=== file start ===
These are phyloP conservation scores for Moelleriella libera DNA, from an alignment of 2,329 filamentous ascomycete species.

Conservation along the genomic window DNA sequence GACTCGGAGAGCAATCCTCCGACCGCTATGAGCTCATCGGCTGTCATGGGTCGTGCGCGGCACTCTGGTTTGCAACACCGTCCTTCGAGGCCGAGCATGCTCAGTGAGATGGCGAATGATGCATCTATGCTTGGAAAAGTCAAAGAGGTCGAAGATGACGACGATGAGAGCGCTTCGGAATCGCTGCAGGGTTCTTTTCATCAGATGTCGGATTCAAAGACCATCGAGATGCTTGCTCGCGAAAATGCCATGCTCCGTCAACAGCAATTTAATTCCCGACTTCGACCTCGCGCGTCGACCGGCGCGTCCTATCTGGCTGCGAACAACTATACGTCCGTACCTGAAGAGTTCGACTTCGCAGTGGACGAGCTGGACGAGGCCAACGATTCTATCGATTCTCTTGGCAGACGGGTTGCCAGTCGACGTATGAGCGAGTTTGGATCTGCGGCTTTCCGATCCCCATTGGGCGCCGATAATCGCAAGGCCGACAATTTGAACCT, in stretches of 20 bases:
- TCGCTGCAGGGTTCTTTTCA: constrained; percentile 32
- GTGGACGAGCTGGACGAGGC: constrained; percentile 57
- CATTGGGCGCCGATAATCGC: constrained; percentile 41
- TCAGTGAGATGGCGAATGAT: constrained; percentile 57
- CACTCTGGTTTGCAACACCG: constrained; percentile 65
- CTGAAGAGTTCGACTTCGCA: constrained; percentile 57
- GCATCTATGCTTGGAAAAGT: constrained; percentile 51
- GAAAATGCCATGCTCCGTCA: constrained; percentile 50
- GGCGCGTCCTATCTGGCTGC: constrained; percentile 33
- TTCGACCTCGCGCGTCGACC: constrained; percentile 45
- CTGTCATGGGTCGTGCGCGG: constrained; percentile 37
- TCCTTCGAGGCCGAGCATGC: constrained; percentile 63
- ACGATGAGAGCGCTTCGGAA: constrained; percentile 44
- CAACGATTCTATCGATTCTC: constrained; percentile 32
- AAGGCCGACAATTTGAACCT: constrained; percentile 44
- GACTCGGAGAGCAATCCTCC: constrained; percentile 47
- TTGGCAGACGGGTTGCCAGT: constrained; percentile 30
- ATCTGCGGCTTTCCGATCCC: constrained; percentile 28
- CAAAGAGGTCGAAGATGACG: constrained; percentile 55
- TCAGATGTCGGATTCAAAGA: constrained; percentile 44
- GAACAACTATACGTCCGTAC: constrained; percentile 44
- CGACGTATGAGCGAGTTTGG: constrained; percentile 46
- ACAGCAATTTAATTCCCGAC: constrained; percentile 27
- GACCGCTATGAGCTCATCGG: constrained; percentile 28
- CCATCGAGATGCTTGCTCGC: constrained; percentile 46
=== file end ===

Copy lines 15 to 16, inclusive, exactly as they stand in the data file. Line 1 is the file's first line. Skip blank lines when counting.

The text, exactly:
- ACGATGAGAGCGCTTCGGAA: constrained; percentile 44
- CAACGATTCTATCGATTCTC: constrained; percentile 32